During the final year of this grant, we continued to introduce new information related to Organic Weed Management into the community and raise awareness for alternative methods of weed control in market gardens. The day long symposium and the initial workshop utilized the traditional means of formal presentations while the Learning Center workshops focused on hands-on activities. We were pleasantly surprised to have such a diverse turnout at the Symposium in Bloomfield, NM. The 2010 initial workshop on Biological and Cultural Control of Pests was very well attended. It showed us that there is a very strong interest in utilizing insects as a method of control. The participants have responded well to the hands-on approach of the workshops. Our target audience of extension personnel, master gardeners, model farmers, progressive producers and students, have been actively participating. The Learning Center’s programs benefitted 87 growers, 12 model farmers, 28 master gardeners, 36 agriculture professionals and 55 students in 2010. Demonstration sites were established in Norwood, CO (two hours North of Learning Center) at a Community garden plot and in Shiprock, NM (1.5 hours South of Learning Center on Navajo Reservation) in 2010. The PI and Fort Lewis students assisted with installation and educating the recipients. Both of the locations hosted open houses to show community members the barrier methods of weed control that were installed.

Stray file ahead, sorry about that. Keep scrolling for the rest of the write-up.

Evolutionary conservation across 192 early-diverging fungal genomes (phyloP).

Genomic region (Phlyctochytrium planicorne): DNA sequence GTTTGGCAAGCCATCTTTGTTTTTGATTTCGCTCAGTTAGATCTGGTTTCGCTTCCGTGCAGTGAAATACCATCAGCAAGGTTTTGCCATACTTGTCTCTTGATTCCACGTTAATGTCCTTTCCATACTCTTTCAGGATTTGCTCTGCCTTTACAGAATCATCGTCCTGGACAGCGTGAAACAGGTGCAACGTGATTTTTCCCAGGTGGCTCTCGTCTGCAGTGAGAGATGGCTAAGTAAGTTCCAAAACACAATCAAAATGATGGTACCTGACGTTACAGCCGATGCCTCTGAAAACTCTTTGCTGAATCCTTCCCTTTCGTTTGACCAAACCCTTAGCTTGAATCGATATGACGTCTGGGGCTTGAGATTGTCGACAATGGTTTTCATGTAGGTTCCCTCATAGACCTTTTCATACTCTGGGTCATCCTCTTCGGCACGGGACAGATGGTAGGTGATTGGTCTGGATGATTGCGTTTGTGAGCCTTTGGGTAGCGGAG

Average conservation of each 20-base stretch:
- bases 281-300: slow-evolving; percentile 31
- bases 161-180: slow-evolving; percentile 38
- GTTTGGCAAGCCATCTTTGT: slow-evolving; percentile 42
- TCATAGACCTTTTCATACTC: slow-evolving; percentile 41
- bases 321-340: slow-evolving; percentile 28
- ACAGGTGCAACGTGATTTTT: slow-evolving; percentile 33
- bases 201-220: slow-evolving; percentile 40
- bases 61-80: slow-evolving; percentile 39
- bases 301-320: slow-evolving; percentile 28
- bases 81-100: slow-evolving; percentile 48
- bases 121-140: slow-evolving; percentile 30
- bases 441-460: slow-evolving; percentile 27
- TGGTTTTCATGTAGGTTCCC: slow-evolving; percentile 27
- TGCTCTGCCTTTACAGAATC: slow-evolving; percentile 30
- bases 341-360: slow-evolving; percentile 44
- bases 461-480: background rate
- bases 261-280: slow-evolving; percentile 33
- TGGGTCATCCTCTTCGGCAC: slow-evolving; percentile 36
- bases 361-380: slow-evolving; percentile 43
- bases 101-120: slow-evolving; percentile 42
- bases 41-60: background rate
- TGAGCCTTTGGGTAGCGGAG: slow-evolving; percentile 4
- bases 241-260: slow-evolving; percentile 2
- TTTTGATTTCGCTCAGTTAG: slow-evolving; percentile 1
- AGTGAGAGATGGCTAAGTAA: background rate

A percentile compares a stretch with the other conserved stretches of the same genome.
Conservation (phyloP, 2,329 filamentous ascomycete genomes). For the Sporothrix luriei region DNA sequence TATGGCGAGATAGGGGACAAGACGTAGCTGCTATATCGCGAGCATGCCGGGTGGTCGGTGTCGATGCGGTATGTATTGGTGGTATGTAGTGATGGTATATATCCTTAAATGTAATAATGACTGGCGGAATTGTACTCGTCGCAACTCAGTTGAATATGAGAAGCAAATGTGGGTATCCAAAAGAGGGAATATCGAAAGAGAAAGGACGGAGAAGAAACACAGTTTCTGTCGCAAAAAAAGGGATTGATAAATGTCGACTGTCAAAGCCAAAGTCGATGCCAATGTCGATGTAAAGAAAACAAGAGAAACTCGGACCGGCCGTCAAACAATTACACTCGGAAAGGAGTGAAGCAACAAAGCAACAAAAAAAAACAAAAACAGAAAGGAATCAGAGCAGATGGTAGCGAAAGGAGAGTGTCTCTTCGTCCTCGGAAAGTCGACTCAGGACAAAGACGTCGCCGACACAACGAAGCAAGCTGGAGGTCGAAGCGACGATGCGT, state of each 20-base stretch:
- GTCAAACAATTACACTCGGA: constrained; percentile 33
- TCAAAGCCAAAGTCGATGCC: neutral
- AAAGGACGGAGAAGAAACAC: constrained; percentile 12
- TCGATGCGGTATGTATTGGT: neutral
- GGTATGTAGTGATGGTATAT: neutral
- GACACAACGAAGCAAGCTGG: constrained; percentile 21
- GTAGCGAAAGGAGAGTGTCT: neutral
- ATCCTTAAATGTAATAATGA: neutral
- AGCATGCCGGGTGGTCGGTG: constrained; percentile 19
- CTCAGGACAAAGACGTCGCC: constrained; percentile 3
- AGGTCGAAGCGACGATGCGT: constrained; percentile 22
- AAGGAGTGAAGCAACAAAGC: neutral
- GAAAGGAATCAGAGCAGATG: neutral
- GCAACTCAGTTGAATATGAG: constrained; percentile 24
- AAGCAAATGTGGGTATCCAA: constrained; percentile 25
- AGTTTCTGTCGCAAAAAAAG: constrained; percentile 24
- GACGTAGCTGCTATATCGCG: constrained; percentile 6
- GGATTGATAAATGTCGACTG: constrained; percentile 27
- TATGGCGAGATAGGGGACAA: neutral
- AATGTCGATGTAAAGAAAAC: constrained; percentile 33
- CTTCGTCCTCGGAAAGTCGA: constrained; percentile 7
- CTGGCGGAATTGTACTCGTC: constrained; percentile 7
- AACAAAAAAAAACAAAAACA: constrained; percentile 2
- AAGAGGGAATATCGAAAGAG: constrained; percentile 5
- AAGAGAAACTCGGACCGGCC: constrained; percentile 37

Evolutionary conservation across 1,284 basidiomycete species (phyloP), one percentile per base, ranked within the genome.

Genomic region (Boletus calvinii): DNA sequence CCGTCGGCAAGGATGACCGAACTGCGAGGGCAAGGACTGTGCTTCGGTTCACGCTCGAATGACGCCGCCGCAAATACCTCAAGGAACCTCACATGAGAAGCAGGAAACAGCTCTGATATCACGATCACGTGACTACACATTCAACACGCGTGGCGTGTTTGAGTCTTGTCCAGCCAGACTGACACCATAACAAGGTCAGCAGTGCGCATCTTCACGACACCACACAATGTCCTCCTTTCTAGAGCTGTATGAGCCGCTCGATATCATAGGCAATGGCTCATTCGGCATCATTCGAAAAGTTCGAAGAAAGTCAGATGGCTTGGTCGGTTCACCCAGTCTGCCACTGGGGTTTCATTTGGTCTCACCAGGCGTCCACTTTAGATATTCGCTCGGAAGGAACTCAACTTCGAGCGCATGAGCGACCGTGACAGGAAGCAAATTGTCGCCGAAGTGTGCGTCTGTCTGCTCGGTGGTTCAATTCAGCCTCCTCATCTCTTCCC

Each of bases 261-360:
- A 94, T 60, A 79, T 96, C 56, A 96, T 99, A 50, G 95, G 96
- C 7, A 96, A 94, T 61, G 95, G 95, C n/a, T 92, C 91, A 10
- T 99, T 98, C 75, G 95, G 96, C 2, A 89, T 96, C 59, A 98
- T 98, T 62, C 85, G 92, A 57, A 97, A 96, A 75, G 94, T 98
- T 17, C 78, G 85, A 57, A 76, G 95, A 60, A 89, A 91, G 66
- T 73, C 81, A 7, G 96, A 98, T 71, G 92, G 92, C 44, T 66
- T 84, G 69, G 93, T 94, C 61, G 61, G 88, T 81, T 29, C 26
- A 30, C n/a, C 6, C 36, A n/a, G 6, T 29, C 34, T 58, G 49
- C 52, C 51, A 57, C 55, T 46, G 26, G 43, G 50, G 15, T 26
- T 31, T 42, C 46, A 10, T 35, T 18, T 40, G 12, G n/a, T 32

In 2011, the Fort Lewis Field Techniques in Agriculture class was taught for two summer sessions. This allowed the students to not only assist with installation of weed barriers but also see the results. The Learning Center’s market garden production plots used embossed black, white on black and red plastic as weed barriers. These methods were chosen for their particular advantages for the crops being grown (beans, corn and tomatoes, respectively). Additionally, we offered Soil Analyses and Weed Control workshops for the Backyard Food Production classes during June, 2011.

Project Outcomes

Project outcomes:
Hosted Organic Weed Management Strategies Symposium

The Four-Corners WSARE Organic Weed Management Conference was held on February 24, 2010 at McGee Park in Bloomfield, NM. There were 60 participants, 8 model farmers, 5 speakers and 5 extension agents present. Of the participants, 5 were from Archuleta, 3 from LaPlata, 5 from Montezuma, 2 from San Miguel/Dolores, 45 from San Juan County, NM, and 5 from other counties in Colorado. In addition to a full program, recruitment material was distributed to encourage participants to become part of the Learning Center. Ten additional people completed a form indicating they would be interested in the Learning Center. They were added to our participants list and emailed information on all scheduled workshops.
Twenty seven of the participants rated their before and after knowledge on each of the presentations. The gain in knowledge (on a scale from 1 to 10) was: What is WSARE? (5.33), Cover Crops (2.63), Transitioning to Organic (1.52), Insect Bio-Control (4.04), Using Grasses in Revegetation (2.19), Hands-On Organic Weed Management Learning Center for Commercial Market Gardens in Local Communities (3.52), Crop Rotations (3.11). The most significant change for Agricultural Professionals will be to assist clientele with organic weed management planning. Producers plan to incorporate cover crops and crop rotations into their operations.
All presentations from the symposium were posted on the website at http://www.fortlewis.edu/owm/Workshops/2010OWMSymposium.aspx

Met with regional Extension Agents to identify potential participants